In Germany, school transition has been studied extensively. While most studies focused on students’ cognitive development, achievement and inequalities, the development of students’ affective characteristics has been neglected. However, studies have shown that positive emotions towards school and learning (such as school enjoyment) have a positive impact on school achievement (Hagenauer & Hascher, 2014; Pekrun et al., 2017).
School enjoyment may be defined as a positive emotional attitude towards the entire learning environment at school, i.e., lessons, teachers, classmates and school activities (Fend, 1997). Emotions, such as enjoyment, are aroused by cognitive appraisals and influenced by interpersonal relationships, individual experiences and goals (Mandl & Reiserer, 2000; Pekrun, 2006). At the transition to secondary school, the curricular demands, school subjects, teachers and classmates change. Therefore, school enjoyment is expected to change during the transition. Additionally, in line with stage-environment fit theory (Eccles & Midgley, 1989), one can expect that students with higher levels of parental support, higher educational and socio-cultural background will cope better with the transition to secondary school than disadvantaged children.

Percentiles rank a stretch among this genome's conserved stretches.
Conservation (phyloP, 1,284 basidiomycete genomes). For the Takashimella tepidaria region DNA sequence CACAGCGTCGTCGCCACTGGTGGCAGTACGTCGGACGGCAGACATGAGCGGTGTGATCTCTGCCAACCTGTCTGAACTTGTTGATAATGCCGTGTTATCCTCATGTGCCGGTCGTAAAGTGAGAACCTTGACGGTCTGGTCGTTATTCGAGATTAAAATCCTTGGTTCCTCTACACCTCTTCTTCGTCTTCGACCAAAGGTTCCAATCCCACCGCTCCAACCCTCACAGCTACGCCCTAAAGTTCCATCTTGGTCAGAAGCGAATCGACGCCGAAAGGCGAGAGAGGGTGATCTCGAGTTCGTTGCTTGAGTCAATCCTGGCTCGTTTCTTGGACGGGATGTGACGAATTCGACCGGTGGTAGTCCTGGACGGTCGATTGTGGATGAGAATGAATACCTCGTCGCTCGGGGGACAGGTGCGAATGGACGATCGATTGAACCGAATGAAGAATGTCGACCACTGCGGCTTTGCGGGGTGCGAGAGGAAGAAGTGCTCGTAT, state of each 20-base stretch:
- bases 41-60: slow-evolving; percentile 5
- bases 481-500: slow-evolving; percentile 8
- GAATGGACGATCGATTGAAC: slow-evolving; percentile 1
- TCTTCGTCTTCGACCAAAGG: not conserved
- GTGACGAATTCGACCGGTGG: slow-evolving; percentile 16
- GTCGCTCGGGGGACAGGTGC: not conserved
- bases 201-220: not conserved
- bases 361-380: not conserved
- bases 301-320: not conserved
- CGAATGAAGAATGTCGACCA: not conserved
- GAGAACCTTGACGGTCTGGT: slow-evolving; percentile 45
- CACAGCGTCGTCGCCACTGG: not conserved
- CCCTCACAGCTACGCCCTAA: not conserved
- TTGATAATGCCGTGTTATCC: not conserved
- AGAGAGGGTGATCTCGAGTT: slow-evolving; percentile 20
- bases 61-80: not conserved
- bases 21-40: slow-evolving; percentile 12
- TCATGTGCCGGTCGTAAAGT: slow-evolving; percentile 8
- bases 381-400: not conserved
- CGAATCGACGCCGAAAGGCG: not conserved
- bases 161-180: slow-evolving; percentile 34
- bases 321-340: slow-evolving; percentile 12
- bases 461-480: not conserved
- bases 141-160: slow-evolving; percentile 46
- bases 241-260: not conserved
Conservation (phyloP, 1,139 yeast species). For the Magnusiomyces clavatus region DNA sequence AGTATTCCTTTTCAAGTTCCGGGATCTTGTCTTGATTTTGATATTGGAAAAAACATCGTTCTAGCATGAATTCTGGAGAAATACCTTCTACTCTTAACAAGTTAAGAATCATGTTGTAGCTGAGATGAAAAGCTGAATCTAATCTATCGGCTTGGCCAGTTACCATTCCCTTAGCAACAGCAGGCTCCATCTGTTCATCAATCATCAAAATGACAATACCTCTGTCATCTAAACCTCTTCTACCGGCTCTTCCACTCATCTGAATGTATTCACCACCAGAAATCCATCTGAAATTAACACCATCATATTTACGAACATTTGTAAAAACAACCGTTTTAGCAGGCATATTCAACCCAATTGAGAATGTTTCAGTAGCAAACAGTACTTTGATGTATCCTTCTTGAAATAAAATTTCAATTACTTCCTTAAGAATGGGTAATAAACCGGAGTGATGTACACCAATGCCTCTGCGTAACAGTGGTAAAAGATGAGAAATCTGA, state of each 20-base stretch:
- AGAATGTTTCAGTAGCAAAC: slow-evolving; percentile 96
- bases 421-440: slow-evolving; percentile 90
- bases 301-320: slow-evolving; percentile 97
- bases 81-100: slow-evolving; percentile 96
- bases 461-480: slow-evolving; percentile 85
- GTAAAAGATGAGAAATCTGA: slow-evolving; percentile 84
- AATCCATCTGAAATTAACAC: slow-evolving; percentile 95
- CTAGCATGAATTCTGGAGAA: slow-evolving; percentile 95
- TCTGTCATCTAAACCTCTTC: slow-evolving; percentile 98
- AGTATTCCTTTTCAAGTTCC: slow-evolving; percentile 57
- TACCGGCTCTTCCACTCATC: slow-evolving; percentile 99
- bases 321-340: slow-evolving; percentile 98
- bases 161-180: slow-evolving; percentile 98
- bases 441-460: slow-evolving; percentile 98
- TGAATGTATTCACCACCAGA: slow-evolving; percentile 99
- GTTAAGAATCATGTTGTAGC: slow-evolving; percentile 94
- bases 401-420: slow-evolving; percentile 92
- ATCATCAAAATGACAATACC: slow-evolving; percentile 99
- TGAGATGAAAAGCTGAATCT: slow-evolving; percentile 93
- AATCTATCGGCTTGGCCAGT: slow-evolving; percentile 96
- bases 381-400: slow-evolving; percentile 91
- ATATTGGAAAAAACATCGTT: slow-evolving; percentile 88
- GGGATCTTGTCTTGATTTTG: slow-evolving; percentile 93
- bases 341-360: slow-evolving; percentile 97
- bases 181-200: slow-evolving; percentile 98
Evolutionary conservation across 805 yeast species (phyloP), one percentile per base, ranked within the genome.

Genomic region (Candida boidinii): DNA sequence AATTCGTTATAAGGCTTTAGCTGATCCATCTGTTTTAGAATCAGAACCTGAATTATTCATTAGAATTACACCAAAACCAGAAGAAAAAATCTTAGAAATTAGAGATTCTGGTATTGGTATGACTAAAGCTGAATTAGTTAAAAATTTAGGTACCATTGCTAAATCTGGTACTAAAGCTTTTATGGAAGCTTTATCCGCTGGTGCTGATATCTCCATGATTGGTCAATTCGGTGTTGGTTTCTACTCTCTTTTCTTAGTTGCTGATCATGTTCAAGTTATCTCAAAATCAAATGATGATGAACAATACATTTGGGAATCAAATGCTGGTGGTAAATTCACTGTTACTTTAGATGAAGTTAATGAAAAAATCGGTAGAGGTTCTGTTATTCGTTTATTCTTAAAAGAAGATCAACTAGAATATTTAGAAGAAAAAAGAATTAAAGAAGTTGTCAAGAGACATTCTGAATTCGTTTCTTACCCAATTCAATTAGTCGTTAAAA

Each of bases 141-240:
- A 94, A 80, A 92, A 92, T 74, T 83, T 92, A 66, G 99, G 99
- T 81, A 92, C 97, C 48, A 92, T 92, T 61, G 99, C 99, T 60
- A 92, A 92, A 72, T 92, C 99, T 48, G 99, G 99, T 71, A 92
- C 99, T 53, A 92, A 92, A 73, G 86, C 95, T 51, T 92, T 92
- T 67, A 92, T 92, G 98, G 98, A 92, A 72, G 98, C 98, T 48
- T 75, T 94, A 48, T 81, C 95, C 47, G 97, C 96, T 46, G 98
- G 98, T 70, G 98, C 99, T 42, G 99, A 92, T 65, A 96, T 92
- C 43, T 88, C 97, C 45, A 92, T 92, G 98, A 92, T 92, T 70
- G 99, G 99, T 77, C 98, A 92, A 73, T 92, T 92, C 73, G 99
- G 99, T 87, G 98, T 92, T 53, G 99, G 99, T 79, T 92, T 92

Previous studies have shown an increase of students’ school enjoyment girls reporting higher levels of enjoyment than boys (Hagenauer, Reitbauer, & Hascher, 2013; Harazd & Schürer, 2006; van Ophuysen, 2008). In our study, we analyzed the development of school enjoyment from 4th to 5th grade via latent growth curve models with data of the starting cohort kindergarten (N = 2737, 52 % female). We found an increase of school enjoyment when sex, school track and grades in mathematics and German were controlled for (Mslope = .36, SE = .10, p < .05). Indicator variables for disadvantaged children, e.g., HISEI, idealistic school aspiration, migration status or parental monitoring had no significant effect on the intercept or the slope factor. Methodological limitations and educational implications of the study will be discussed.